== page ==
The ability to become sexually aroused sounds like a good thing, right? Well, under normal circumstances, it absolutely is! But it’s true that you can have too much of a good thing. Imagine if you persistently experienced symptoms of sexual arousal … all the time. This condition, known as persistent genital arousal disorder (or PGAD), is unusual but it happens — and it can significantly interfere with patients’ lives.
PGAD can affect anyone, but is most commonly seen in women. It causes unrelenting, unwanted and spontaneous arousal of the genitals without any sexual activity, stimulation or interest in sex. Unfortunately, many people who suffer from PGAD may feel ashamed of their symptoms. But at Pelvic Pain Doc, we want to assure you there is no reason to be embarrassed. PGAD is not your fault and we can help you find relief.
So how can you tell if you have persistent genital arousal disorder? What causes PGAD and how can you treat it? Here, New York’s pelvic pain specialist Dr. Sonia Bahlani shares all.
What is Persistent Genital Arousal Disorder?
Persistent genital arousal disorder is an often misunderstood pelvic pain condition that refers to unrelenting, unwanted, persistent, intrusive and spontaneous sensations of arousal in the genitals in the absence of conscious thoughts of sexual desire or interest. For women, this includes arousal of the clitoris, vulva, perineum, nipples and/or anus. In men, this includes persistent erection lasting longer than several hours and is often called priapism.
The symptoms of persistent genital arousal disorder are difficult to live with and can affect all areas of your life, both personal and professional. If you think you might be suffering from PGAD, consider the following symptoms. Since this condition mostly affects women, we’ll focus on how women experience PGAD (we’ll talk about PGAD in men later on).
- Pulsating, pounding and/or throbbing sensations in the clitoris, vulva, perineum, nipples and/or anus
- Pressure, fullness or discomfort in the clitoris, vulva, perineum and/or anus
- Absence of conscious sexual desire or interest
However, persistent arousal alone is not enough for a diagnosis. To diagnose persistent genital arousal disorder, we also need to look at five important factors:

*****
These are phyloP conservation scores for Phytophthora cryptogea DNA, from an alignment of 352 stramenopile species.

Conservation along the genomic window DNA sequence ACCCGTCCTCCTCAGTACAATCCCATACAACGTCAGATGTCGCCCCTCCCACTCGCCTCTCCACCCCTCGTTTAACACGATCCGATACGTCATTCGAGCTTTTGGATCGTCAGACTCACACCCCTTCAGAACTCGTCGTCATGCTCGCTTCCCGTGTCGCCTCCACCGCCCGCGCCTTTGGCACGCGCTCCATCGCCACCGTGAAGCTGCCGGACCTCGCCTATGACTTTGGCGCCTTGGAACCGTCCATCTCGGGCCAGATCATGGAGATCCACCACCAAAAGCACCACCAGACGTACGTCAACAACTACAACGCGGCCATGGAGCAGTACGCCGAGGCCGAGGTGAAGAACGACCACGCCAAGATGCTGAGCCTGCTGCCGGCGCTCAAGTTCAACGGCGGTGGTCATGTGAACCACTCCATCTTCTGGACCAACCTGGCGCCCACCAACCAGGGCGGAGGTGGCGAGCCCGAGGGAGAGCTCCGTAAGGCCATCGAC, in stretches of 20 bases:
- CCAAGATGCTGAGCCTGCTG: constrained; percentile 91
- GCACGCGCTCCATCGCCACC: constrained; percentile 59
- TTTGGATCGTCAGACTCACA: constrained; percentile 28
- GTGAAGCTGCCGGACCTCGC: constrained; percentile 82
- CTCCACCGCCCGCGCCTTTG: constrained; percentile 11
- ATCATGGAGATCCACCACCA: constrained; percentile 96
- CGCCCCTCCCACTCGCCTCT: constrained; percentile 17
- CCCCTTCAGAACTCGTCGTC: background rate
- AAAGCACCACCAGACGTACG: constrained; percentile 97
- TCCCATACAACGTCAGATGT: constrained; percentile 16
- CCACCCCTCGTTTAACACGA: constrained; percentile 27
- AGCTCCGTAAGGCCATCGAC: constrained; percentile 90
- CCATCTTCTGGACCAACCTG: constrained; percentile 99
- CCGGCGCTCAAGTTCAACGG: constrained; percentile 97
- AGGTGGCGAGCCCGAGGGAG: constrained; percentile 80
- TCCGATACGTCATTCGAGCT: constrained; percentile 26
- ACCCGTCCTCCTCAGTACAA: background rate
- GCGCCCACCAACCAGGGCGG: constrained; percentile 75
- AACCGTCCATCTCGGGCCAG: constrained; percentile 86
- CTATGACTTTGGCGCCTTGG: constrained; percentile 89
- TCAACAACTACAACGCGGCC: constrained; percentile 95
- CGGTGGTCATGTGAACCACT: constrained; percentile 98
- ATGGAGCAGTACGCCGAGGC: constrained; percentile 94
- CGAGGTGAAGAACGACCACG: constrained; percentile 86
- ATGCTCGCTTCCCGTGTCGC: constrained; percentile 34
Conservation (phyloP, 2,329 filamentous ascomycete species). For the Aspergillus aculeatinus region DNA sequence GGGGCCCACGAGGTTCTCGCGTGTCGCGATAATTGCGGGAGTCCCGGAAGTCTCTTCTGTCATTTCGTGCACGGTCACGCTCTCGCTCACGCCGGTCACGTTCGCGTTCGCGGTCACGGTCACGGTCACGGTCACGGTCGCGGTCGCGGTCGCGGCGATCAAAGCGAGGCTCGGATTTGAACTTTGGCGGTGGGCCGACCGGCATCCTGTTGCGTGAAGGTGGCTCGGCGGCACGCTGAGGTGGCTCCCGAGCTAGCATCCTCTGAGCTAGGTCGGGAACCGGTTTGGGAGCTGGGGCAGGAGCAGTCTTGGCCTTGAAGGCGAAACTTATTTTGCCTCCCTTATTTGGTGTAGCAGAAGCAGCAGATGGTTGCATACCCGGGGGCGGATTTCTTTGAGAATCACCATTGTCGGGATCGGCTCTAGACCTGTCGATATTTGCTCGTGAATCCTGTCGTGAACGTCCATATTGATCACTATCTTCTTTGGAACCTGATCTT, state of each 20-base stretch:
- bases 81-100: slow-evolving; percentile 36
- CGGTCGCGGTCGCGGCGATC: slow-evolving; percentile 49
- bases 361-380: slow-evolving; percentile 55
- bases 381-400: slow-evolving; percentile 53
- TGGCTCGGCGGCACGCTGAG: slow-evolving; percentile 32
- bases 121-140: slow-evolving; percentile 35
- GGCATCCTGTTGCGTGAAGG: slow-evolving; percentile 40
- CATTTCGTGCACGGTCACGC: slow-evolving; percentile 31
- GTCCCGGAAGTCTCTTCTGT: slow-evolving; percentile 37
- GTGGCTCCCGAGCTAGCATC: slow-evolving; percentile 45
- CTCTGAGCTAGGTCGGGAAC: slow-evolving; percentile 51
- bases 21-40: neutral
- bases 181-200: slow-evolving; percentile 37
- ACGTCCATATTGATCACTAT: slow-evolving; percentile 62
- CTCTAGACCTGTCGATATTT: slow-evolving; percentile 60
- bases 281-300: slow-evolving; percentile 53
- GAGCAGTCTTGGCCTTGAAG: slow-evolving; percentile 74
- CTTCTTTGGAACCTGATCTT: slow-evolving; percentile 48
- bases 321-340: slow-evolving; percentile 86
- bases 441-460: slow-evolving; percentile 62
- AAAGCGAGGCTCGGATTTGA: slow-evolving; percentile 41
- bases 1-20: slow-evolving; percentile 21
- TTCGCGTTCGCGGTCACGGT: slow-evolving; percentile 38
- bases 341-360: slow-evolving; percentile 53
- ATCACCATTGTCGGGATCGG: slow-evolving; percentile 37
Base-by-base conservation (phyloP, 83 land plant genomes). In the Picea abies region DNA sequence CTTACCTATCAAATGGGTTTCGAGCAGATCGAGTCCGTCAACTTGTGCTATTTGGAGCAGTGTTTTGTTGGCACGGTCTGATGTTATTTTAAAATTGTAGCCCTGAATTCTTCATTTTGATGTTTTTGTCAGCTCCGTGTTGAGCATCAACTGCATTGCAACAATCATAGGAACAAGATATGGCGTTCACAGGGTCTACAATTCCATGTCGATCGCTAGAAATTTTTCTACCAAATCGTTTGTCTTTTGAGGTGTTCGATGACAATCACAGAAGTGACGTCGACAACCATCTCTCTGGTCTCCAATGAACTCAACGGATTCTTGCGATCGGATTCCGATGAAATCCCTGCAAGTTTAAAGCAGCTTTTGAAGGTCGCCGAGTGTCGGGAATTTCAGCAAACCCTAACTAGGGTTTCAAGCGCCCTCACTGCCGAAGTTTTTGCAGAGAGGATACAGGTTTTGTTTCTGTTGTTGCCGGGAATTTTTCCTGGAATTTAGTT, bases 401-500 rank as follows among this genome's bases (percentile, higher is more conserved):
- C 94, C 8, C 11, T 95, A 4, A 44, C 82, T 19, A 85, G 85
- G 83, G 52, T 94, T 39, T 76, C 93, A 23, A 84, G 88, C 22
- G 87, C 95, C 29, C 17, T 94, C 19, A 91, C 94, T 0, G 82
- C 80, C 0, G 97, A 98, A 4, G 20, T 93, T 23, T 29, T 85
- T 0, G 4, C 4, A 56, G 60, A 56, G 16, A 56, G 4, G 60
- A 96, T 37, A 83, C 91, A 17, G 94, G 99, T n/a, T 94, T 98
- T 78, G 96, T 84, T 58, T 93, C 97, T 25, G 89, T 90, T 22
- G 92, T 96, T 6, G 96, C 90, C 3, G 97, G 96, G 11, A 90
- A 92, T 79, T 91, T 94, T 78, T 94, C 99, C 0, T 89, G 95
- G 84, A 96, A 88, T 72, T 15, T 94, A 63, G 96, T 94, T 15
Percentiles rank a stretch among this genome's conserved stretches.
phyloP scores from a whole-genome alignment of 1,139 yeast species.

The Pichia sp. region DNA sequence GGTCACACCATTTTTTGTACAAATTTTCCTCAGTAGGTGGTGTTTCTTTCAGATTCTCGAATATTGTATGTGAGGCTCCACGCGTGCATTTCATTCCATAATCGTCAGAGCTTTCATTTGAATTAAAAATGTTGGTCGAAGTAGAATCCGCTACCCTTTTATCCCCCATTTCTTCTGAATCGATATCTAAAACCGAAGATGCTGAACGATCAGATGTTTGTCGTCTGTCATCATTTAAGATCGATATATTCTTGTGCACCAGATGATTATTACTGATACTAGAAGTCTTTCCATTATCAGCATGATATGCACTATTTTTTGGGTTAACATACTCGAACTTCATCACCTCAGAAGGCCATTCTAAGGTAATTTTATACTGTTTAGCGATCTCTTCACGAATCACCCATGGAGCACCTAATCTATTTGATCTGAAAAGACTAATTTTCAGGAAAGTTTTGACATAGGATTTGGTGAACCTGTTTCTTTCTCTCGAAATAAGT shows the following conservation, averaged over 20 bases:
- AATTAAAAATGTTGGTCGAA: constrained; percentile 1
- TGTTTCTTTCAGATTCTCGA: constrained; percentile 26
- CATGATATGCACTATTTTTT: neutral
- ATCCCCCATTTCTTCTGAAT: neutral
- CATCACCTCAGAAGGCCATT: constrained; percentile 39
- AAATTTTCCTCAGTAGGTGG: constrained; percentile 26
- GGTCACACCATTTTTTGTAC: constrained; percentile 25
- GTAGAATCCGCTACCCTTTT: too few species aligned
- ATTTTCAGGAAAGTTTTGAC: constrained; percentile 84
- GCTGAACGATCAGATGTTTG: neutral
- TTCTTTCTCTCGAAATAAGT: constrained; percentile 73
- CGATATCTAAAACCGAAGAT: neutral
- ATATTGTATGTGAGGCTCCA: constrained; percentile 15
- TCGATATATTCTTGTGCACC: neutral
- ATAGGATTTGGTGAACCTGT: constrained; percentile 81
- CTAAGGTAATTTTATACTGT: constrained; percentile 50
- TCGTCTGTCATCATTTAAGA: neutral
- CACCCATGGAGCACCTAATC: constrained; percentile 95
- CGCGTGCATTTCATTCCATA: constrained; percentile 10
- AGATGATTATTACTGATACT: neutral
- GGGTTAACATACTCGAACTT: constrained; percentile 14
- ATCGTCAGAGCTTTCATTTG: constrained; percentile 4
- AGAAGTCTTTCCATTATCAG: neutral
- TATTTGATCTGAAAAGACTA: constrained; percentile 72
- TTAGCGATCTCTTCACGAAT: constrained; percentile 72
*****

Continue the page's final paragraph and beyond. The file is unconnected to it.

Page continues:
- Arousal should last for an extended period of time (hours to months)
- There should be no other cause for genital arousal
- Genital arousal should be unrelated to feelings of sexual desire
- The sensation of arousal should feel intrusive, unwanted and distressing
- Arousal should be persistent, even after orgasm
If this potentially describes what you have been feeling, you may be suffering from persistent genital arousal disorder. We urge you to contact a pelvic pain doctor to discuss your options if these symptoms sound familiar.
What Causes PGAD?
The first thing most patients want to know is, “What’s causing my PGAD?” Persistent genital arousal disorder is a multifactorial condition — meaning it has many concurrent contributing factors — so understanding its causes also requires a multifactorial approach.
PGAD is associated with neurological, vascular, physiological, pharmacological and psychological causes. Neurologic causes of PGAD may include epilepsy, trauma or post-surgical interventions. Pharmacologic causes may include the use of certain antidepressants, such as trazodone, or to the sudden withdrawal of selective serotonin reuptake inhibitors (SSRIs).
Specific neuropathic conditions such as pudendal neuralgia are also believed to cause persistent genital arousal disorder. Stress, anxiety, depression and past sexual trauma may also contribute to the development of PGAD.
How to Treat Persistent Genital Arousal Disorder
To treat persistent genital arousal disorder, we need to consider the patient’s entire history, including lifestyle, medications, behaviors and psychological state. We must also first understand the cause of PGAD for the specific patient before we can appropriately treat it.
Treatment will depend on the underlying cause of persistent genital arousal disorder and usually involves a combination of lifestyle changes, physical intervention and medications. Treatment may include:
- Oral medications, suppositories, and topical medications
- Masturbation to orgasm (however, this typically only provides temporary relief and is still considered controversial)
- Numbing gels
- Transcutaneous electrical nerve stimulation (TENS), a treatment that uses electrical currents to help alleviate nerve pain
- Counseling, psychotherapy or cognitive behavioral therapy
Persistent Genital Arousal Disorder in Men
As we mentioned, men can have PGAD, though it is not as common as it is for women. PGAD in men is often called priapism and refers to persistent erection of the penis that lasts for four hours (or more) and is not related to sexual stimulation. Priapism is usually painful and prompt treatment is necessary to prevent lasting tissue damage.
There are two types of priapism: ischemic and non-ischemic. In addition to prolonged erection without stimulation, ischemic priapism is characterized by a rigid penile shaft with soft tip and progressive pain. With non-ischemic priapism, the penis is erect but not fully rigid.
If you have an erection lasting more than four hours, in the absence of sexual interest or stimulation, you need to seek emergency care. The treatment for ischemic vs non-ischemic priapism differs, so an accurate diagnosis is key to recovery. Whatever the cause of priapism, a pelvic pain specialist or emergency doctor can help.
At Pelvic Pain Doc, we understand that pelvic pain and sexual disorders can bring up many different emotions, from guilt and shame to frustration and anxiety. You don’t deserve to live like this and treatment can help you get back to feeling like yourself. If you think you’re suffering from persistent genital arousal disorder, contact Pelvic Pain Doc to book a complimentary consultation. We’re here to help.